Christian education is not about getting a degree in theology (another excellent feat if that’s what God calls you to do). Every church member needs to be grounded in God’s word in preparation for whatever God has planned for them. We each have a gift, a calling, a place to serve the body of Christ within the body of Christ and in the world around us. So, we need to know what we believe and why we believe it. Pastors and teachers aren’t perfect, and it’s okay to ask questions. A good instructor will always encourage you to check their teaching against the scriptures for yourself.
“Do your best to present yourself to God as one approved, a worker who has no need to be ashamed, rightly handling the word of truth” 2 Timothy 2:15 (NIV)
Four: Through edification comes service. Life in the post-modern, post-Christian world is hard. It’s exhausting for most people, and Christians are no different. Yet, we are different. We can change our priorities where they concern our time, our attention, even our money. We can choose to focus on the work of the Lord. It might not seem possible. It won’t be easy, especially in the commitment stage. But it is the calling of a Christian to live daily for God, and church is where it begins. “…therefore, as we have opportunity, let us do good to all people, especially to those who belong to the family of believers” Galatians 6:10 (NIV)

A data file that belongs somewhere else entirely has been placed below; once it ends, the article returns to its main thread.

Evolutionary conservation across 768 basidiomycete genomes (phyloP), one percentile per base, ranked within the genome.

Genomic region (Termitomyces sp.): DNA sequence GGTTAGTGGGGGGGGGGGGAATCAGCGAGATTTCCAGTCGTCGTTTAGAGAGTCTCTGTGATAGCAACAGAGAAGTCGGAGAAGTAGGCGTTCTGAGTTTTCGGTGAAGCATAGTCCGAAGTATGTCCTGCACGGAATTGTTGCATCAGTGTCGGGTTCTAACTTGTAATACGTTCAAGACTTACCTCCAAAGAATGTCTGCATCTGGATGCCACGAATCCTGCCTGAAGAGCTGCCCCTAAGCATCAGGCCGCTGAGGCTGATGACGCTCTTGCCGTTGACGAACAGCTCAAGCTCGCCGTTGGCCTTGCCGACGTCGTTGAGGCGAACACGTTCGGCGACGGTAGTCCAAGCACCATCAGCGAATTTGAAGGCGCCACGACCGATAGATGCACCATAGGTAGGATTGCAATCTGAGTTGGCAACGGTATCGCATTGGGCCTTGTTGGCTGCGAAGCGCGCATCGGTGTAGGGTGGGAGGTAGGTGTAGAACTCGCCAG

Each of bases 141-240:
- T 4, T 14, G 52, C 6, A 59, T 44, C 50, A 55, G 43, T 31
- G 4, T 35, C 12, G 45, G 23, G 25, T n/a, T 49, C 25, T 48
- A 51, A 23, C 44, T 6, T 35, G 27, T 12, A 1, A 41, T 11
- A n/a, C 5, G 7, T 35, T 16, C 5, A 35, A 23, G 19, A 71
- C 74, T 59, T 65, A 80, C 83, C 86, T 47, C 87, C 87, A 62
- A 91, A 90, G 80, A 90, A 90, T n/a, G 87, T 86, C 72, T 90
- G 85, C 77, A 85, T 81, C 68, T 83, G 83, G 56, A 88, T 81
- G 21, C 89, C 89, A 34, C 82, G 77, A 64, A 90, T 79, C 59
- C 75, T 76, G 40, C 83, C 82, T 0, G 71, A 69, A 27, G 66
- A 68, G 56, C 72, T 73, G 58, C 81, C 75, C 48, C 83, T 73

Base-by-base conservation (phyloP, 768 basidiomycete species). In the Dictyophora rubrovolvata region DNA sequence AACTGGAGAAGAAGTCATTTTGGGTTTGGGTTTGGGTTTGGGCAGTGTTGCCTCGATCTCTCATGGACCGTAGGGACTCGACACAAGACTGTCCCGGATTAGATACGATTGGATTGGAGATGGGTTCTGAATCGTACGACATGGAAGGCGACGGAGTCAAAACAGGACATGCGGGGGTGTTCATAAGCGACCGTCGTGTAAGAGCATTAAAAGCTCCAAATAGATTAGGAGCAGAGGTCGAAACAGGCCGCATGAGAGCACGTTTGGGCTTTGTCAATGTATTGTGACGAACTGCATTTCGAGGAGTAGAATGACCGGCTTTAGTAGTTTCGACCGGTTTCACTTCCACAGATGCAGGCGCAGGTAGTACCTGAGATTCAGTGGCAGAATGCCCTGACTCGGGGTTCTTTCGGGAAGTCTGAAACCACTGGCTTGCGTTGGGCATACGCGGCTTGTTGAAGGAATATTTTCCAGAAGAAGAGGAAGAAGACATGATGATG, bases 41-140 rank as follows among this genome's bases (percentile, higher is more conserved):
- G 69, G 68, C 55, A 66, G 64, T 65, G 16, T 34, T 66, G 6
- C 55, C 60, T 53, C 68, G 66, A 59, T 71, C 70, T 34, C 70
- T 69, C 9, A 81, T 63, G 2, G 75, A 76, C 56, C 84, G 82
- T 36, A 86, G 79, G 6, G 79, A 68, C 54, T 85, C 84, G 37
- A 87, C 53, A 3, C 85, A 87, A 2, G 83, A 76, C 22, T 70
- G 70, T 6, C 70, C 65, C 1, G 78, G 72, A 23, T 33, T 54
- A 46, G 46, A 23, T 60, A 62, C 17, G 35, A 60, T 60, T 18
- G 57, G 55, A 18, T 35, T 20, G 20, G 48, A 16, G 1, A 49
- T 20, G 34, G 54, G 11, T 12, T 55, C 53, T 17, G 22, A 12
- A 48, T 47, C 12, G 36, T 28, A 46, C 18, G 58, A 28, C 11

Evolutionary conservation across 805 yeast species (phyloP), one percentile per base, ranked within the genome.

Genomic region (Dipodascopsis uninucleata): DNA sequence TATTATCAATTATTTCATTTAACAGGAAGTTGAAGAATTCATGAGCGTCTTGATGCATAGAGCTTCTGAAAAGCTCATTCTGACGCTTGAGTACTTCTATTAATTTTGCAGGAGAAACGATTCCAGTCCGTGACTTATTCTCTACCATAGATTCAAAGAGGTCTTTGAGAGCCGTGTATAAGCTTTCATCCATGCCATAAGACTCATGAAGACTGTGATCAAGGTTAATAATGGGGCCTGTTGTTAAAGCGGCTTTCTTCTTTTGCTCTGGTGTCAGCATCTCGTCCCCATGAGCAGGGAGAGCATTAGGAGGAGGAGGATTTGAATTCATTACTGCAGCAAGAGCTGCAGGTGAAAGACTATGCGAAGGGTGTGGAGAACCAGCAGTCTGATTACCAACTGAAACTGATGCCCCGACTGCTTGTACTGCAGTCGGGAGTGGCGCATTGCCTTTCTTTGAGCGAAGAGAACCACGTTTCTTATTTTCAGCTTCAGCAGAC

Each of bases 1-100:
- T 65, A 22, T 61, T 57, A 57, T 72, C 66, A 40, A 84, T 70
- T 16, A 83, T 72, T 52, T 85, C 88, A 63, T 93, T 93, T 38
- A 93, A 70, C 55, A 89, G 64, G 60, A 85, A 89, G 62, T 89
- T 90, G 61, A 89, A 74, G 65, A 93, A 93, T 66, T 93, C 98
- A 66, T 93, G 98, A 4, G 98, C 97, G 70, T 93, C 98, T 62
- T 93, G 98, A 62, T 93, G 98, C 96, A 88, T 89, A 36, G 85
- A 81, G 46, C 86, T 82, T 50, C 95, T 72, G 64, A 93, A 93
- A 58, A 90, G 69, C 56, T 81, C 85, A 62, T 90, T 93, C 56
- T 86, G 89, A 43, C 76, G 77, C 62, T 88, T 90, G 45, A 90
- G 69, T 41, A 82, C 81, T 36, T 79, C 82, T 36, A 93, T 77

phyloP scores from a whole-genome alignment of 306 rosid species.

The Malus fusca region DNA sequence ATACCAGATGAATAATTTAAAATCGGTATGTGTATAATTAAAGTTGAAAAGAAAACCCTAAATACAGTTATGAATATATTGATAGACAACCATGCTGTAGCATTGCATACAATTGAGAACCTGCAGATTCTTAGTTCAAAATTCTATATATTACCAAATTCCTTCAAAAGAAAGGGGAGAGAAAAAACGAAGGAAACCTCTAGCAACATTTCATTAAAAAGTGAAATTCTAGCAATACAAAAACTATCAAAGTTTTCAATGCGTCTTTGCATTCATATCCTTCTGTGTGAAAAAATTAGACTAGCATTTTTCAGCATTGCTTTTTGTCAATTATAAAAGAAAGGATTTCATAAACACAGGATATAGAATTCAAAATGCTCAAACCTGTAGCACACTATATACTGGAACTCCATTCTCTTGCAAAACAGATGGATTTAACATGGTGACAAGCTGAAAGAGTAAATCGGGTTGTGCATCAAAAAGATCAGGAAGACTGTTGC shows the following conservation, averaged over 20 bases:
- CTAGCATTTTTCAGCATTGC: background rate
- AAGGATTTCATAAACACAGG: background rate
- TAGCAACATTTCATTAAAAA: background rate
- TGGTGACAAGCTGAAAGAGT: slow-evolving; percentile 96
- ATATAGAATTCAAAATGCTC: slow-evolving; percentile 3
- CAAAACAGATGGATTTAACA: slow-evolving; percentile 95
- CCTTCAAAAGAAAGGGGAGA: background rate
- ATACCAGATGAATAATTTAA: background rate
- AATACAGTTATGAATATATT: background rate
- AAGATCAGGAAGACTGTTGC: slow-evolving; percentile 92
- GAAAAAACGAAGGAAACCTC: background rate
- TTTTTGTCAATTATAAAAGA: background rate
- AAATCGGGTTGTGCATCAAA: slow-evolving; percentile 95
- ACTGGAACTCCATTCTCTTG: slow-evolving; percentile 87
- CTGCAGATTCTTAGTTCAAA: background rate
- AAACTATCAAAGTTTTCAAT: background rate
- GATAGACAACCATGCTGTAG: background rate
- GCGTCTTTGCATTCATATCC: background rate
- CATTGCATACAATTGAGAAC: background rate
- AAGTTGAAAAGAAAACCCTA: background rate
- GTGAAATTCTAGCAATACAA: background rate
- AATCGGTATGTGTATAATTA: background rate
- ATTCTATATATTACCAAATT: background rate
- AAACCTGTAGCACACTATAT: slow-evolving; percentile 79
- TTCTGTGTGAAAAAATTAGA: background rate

Don’t skip over the mention of “all people.” They are all around us. Church should provide an opportunity for service to people outside the church.
“In the same way, let your light shine before others, so that they may see your good deeds and glorify your Father in heaven” Matthew 5:16 (NIV)
Five: Through service comes worship. Worship is a big part of gathering together with other believers. Or at least it should be. Whether through music, reading scripture, prayer, or giving, worship is offered to God through our participation in church. But it’s not just about the corporate acts of worship in the church service. It’s also about our service to the church, and beyond. Worship is a moment-by-moment, intentional offering of everything that we are. It begins in church and moves outward. “Therefore, I urge you, brothers and sisters, in view of God’s mercy, to offer your bodies as a living sacrifice, holy and pleasing to God—this is your true and proper worship” Romans 12:1 (NIV)
Does this mean I can worship God without being in church? Yes. Does it mean a Christian life without church is doable? Sure. Productive? Maybe…somewhat. Fulfilling? As an introvert, I’d like to think it could be. But I know better.